- PHOTO BY STEVE E. MILLER
- FLUFFY TRIO : Pascal’s Peeps was inspired by Pascal (left), but organized by Coral Kessler (center) and Jeff Claassen (right).
New Times sat down with gallery owner Claassen; his girlfriend and alleged Peeps mastermind Coral Kessler; pinup artist Sean B, aka SABO ART, creator of the slinky piece Heartbreaker Cassandra; and Neal Breton of San Luis Art Supply, whose contributions to the show include the heartbreaking emo diorama Nobody Cares. We ended up just talking about crazy customers, Breton’s feelings, and Claassen’s aversion to pets.
NEW TIMES How did you come up with the animal theme?
CORAL KESSLER It was inspired by our bunny, and also the fact that animal art consistently sells well in here.
JEFF CLAASSEN Not that the show was done just for that reason. Normally I’d sell my own artwork, and the pieces that sell the most [are] something with an animal on it. And animals are cute! And people love them. And a lot of artists that we invited already do animals—like I don’t think Neal did anything specific, he already had that. Sean already had his.
SEAN B Lucky you.
CLAASSEN So there’s this collective group of people already doing animals. And we were just looking for a fun event to do it. Coral’s been talking about an animal show for a couple of years. So, with the artist’s mentality, we took two years to actually follow through.
NT Who do you think are the key artists to this show?
KESSLER Everyone. It was really hard to hang this show because there were so many different styles. When you walk in … it’s basically a collage on the wall. But the cohesive theme helps. But really, I don’t know. They all stand out.
- IMAGE BY PEG GRADY
- RAISING QUESTIONS : Pascal runs with a diverse crowd, including Peg Grady’s installation piece.
KESSLER Absolutely. We had a lot of difficulty, but we anticipated it, and planned far enough in advance to coordinate 45 people.
NEAL BRETON Then you had someone like Jason Hudson who was literally painting as it was being hung on the wall.
KESSLER We had artists dropping their stuff off the night before, and like, lacquering, doing final coats on things. A lot of things didn’t have wire and had no hanging device, and again that was anticipated.
NT So, the different artists whose work is exhibited in this show took the theme in a lot of different directions. Some peeps were gruesome and frightening. Some were cuddly and soft. Some were extinct. What do you think was the most surprising deviation?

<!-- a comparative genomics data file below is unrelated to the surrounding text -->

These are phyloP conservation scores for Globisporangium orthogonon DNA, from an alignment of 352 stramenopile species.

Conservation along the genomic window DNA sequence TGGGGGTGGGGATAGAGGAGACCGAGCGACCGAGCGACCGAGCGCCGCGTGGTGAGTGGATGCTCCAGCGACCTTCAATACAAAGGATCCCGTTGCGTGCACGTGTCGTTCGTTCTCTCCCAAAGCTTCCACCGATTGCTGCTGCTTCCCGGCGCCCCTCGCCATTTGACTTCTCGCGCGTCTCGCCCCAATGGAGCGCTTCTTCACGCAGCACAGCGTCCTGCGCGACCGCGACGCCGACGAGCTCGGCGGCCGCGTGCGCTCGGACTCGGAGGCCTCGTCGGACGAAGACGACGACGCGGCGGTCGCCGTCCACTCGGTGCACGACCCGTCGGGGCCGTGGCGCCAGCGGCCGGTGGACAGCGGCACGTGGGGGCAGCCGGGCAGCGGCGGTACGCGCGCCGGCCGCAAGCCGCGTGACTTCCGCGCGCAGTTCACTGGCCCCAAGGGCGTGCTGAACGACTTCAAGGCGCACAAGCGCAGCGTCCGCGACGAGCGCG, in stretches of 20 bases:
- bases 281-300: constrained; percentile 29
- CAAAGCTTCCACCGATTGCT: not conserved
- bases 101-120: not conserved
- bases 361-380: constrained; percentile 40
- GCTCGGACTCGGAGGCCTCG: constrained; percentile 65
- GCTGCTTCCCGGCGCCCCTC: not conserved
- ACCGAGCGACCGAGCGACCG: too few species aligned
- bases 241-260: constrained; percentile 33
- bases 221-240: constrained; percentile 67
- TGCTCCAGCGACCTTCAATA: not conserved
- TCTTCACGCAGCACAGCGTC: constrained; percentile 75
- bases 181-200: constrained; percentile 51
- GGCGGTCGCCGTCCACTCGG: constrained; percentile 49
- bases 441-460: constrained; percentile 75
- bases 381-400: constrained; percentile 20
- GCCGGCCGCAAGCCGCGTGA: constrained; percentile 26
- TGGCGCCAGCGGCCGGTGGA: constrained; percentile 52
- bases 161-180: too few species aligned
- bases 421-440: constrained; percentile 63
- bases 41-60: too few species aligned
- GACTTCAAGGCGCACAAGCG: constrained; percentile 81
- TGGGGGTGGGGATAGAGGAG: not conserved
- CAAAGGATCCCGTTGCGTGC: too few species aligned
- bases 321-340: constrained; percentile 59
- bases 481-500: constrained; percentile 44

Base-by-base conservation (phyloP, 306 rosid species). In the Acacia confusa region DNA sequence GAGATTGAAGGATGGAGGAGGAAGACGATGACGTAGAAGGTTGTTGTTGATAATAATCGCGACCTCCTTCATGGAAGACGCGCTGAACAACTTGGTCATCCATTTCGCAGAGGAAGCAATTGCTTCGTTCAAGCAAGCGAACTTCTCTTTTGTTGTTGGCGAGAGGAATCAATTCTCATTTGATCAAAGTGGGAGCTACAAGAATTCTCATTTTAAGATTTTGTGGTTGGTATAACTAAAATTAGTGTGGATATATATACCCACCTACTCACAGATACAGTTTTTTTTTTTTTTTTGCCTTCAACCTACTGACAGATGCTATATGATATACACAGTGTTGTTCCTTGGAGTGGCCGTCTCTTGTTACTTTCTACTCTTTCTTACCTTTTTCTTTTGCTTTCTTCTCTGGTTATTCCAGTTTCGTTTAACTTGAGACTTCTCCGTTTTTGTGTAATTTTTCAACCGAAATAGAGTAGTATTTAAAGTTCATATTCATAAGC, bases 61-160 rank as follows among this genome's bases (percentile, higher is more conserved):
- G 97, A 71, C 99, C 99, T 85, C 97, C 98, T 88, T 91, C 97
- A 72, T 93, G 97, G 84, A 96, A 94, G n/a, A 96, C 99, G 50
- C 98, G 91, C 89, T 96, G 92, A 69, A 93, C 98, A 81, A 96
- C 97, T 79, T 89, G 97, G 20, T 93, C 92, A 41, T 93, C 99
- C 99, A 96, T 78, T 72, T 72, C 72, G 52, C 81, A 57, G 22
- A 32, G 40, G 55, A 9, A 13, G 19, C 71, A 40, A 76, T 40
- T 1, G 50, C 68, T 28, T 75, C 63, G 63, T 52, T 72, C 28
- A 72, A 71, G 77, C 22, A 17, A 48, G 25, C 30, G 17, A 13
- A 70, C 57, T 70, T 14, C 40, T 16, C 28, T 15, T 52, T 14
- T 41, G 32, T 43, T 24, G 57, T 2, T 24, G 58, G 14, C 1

BRETON I think that there’s a lot of really cool stuff in here. A lot of really well thought out stuff. The only deviations I could possibly dislike is where it’s kind of a stretch to see the animal. Like they put it in last.
B [Points to large graffiti piece near the door, titled There’s a bluebird on my shoulder.] Even though I love the graffiti, it looks like he just put a sticker on there with a bird.
CLAASSEN He actually made that specific for the show.
CLAASSEN No, I’m not offended or anything. It’s just, it was actually hard to get him to do something.
B Who is that?
CLAASSEN It says GWAP. He said, well, I don’t really work with characters. And I said, come up with something, please. It would be awesome to have your stuff in here. So he did that. And then the other day I was looking at it and I thought, it’s kind of cool, as if you saw a graffiti piece out on the wall, with a bird sitting on top.
- PHOTO BY STEVE E. MILLER
- HORSING AROUND : This is a tribute to humanity’s equine friends.
B I like the monkey. It looks like something you’d see in the Pirates of the Caribbean ride.
NT So, your reception was obviously a smash. The place was packed. Did it inspire you to put on another one?
CLAASSEN Yeah, absolutely. I don’t know if it would be as popular if it was done all the time, because when I did the grand opening party in here, it was crowded for most of the night. I don’t think people would come if you did it every month. It’s almost like a special, “Oh, he’s finally doing another show.” You can’t miss that.
B Maybe if you did it once a year. Then people are almost expecting it, like, “It’s time! It’s coming up!”
BRETON I think in general if you have enough interest to have people waiting outside in this town, and to be waiting for an art show? Not like your favorite band playing, or something like that, breezing through town, that’s significant. Because if you go to these other so-called galleries, they don’t have people waiting outside the door in a line to get in.
CLAASSEN In the rain.
NT That’s true, it was drizzling.
NT OK, this is a funky question. Did putting this show together make you think about man’s relationship with the animal kingdom?
BRETON A lot of times I use animals as a front to how I’m feeling. Like in that “Nobody Cares” piece. I can’t remember what I was bummed out about, but I was sad about something, and I kind of drew that, and I felt like at that point in time, l couldn’t really identify with anybody, I couldn’t really tell anybody. It was kind of like a cutesy way. So it was easy to use animals because I use them all the time.
NT People sympathize with animals more than humans.
KESSLER [points at Jeff] He’s not an animal person.
NT You’re not an animal person?
CLAASSEN Not that much.
KESSLER But he’s become obsessed with our bunny.
CLAASSEN Well, as far as I don’t like pets. But it’s the responsibility; it’s not because they’re not cute. I don’t want to take care of anything.
B What’s that saying about you as a person? Let’s get really deep into this. What kind of childhood did you have?
CLAASSEN A great one.
B Maybe that’s why.
Arts Editor Anna Weltner is an animal, as are you. Send musings on that to email@example.com.